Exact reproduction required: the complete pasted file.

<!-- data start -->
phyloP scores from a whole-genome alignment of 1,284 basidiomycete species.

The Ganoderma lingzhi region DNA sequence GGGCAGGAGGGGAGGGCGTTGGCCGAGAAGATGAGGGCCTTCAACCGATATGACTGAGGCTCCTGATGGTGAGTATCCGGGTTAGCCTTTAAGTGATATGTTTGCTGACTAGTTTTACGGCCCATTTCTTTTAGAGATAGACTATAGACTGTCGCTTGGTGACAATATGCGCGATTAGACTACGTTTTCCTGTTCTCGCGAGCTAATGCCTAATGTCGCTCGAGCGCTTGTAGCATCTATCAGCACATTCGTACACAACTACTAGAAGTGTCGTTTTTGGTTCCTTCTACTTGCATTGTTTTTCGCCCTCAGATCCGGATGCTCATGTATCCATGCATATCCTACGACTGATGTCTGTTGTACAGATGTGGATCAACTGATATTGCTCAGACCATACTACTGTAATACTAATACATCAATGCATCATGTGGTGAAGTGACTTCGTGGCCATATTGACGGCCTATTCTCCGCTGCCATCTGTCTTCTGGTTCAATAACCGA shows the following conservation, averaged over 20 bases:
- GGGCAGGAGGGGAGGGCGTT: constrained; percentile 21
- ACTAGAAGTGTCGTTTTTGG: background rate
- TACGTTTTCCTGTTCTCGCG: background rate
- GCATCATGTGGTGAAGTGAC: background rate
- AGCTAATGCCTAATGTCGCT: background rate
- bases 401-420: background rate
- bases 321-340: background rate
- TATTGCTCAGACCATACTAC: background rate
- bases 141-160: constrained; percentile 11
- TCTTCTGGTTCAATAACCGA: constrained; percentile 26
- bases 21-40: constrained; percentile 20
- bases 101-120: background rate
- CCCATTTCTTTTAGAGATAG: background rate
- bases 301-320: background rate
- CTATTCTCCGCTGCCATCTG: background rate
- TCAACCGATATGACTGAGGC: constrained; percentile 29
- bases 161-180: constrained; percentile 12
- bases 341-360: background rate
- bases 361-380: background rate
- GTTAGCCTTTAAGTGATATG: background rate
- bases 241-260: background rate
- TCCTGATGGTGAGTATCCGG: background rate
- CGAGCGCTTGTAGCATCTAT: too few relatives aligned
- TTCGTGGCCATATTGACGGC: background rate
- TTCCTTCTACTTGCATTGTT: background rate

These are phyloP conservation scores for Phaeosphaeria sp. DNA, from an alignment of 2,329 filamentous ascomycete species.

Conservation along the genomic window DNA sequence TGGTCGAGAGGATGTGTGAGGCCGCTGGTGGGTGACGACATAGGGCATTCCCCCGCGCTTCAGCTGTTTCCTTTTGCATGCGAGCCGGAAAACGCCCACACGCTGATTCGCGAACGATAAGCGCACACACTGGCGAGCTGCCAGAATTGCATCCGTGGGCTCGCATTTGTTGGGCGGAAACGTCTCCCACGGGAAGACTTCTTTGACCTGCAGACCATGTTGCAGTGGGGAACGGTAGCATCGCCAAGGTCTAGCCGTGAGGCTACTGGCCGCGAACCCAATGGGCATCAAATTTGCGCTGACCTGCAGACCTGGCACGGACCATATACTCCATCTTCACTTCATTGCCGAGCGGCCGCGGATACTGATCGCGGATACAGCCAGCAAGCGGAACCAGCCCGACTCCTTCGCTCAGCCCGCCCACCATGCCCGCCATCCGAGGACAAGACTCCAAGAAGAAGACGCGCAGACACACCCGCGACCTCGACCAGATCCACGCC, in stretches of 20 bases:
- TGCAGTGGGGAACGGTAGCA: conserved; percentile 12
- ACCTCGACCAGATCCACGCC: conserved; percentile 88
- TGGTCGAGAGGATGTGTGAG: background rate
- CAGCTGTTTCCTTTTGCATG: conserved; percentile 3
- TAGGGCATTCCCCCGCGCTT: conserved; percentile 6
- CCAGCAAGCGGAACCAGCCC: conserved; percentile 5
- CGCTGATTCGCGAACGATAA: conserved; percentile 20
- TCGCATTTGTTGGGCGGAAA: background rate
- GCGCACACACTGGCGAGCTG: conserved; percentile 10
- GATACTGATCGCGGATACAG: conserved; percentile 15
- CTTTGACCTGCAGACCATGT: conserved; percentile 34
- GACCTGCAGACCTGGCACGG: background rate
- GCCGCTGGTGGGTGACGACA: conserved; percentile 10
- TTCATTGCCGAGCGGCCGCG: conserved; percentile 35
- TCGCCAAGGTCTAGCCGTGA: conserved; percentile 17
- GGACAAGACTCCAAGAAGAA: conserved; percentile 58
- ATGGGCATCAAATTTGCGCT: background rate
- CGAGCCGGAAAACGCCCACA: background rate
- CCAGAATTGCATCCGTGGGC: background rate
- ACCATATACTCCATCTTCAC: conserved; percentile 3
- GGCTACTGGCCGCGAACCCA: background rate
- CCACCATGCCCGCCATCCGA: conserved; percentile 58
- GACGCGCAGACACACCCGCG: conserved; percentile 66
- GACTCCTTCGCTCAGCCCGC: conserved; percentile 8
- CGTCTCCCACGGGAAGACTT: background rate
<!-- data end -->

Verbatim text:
phyloP scores from a whole-genome alignment of 1,284 basidiomycete species.

The Ganoderma lingzhi region DNA sequence GGGCAGGAGGGGAGGGCGTTGGCCGAGAAGATGAGGGCCTTCAACCGATATGACTGAGGCTCCTGATGGTGAGTATCCGGGTTAGCCTTTAAGTGATATGTTTGCTGACTAGTTTTACGGCCCATTTCTTTTAGAGATAGACTATAGACTGTCGCTTGGTGACAATATGCGCGATTAGACTACGTTTTCCTGTTCTCGCGAGCTAATGCCTAATGTCGCTCGAGCGCTTGTAGCATCTATCAGCACATTCGTACACAACTACTAGAAGTGTCGTTTTTGGTTCCTTCTACTTGCATTGTTTTTCGCCCTCAGATCCGGATGCTCATGTATCCATGCATATCCTACGACTGATGTCTGTTGTACAGATGTGGATCAACTGATATTGCTCAGACCATACTACTGTAATACTAATACATCAATGCATCATGTGGTGAAGTGACTTCGTGGCCATATTGACGGCCTATTCTCCGCTGCCATCTGTCTTCTGGTTCAATAACCGA shows the following conservation, averaged over 20 bases:
- GGGCAGGAGGGGAGGGCGTT: constrained; percentile 21
- ACTAGAAGTGTCGTTTTTGG: background rate
- TACGTTTTCCTGTTCTCGCG: background rate
- GCATCATGTGGTGAAGTGAC: background rate
- AGCTAATGCCTAATGTCGCT: background rate
- bases 401-420: background rate
- bases 321-340: background rate
- TATTGCTCAGACCATACTAC: background rate
- bases 141-160: constrained; percentile 11
- TCTTCTGGTTCAATAACCGA: constrained; percentile 26
- bases 21-40: constrained; percentile 20
- bases 101-120: background rate
- CCCATTTCTTTTAGAGATAG: background rate
- bases 301-320: background rate
- CTATTCTCCGCTGCCATCTG: background rate
- TCAACCGATATGACTGAGGC: constrained; percentile 29
- bases 161-180: constrained; percentile 12
- bases 341-360: background rate
- bases 361-380: background rate
- GTTAGCCTTTAAGTGATATG: background rate
- bases 241-260: background rate
- TCCTGATGGTGAGTATCCGG: background rate
- CGAGCGCTTGTAGCATCTAT: too few relatives aligned
- TTCGTGGCCATATTGACGGC: background rate
- TTCCTTCTACTTGCATTGTT: background rate

These are phyloP conservation scores for Phaeosphaeria sp. DNA, from an alignment of 2,329 filamentous ascomycete species.

Conservation along the genomic window DNA sequence TGGTCGAGAGGATGTGTGAGGCCGCTGGTGGGTGACGACATAGGGCATTCCCCCGCGCTTCAGCTGTTTCCTTTTGCATGCGAGCCGGAAAACGCCCACACGCTGATTCGCGAACGATAAGCGCACACACTGGCGAGCTGCCAGAATTGCATCCGTGGGCTCGCATTTGTTGGGCGGAAACGTCTCCCACGGGAAGACTTCTTTGACCTGCAGACCATGTTGCAGTGGGGAACGGTAGCATCGCCAAGGTCTAGCCGTGAGGCTACTGGCCGCGAACCCAATGGGCATCAAATTTGCGCTGACCTGCAGACCTGGCACGGACCATATACTCCATCTTCACTTCATTGCCGAGCGGCCGCGGATACTGATCGCGGATACAGCCAGCAAGCGGAACCAGCCCGACTCCTTCGCTCAGCCCGCCCACCATGCCCGCCATCCGAGGACAAGACTCCAAGAAGAAGACGCGCAGACACACCCGCGACCTCGACCAGATCCACGCC, in stretches of 20 bases:
- TGCAGTGGGGAACGGTAGCA: conserved; percentile 12
- ACCTCGACCAGATCCACGCC: conserved; percentile 88
- TGGTCGAGAGGATGTGTGAG: background rate
- CAGCTGTTTCCTTTTGCATG: conserved; percentile 3
- TAGGGCATTCCCCCGCGCTT: conserved; percentile 6
- CCAGCAAGCGGAACCAGCCC: conserved; percentile 5
- CGCTGATTCGCGAACGATAA: conserved; percentile 20
- TCGCATTTGTTGGGCGGAAA: background rate
- GCGCACACACTGGCGAGCTG: conserved; percentile 10
- GATACTGATCGCGGATACAG: conserved; percentile 15
- CTTTGACCTGCAGACCATGT: conserved; percentile 34
- GACCTGCAGACCTGGCACGG: background rate
- GCCGCTGGTGGGTGACGACA: conserved; percentile 10
- TTCATTGCCGAGCGGCCGCG: conserved; percentile 35
- TCGCCAAGGTCTAGCCGTGA: conserved; percentile 17
- GGACAAGACTCCAAGAAGAA: conserved; percentile 58
- ATGGGCATCAAATTTGCGCT: background rate
- CGAGCCGGAAAACGCCCACA: background rate
- CCAGAATTGCATCCGTGGGC: background rate
- ACCATATACTCCATCTTCAC: conserved; percentile 3
- GGCTACTGGCCGCGAACCCA: background rate
- CCACCATGCCCGCCATCCGA: conserved; percentile 58
- GACGCGCAGACACACCCGCG: conserved; percentile 66
- GACTCCTTCGCTCAGCCCGC: conserved; percentile 8
- CGTCTCCCACGGGAAGACTT: background rate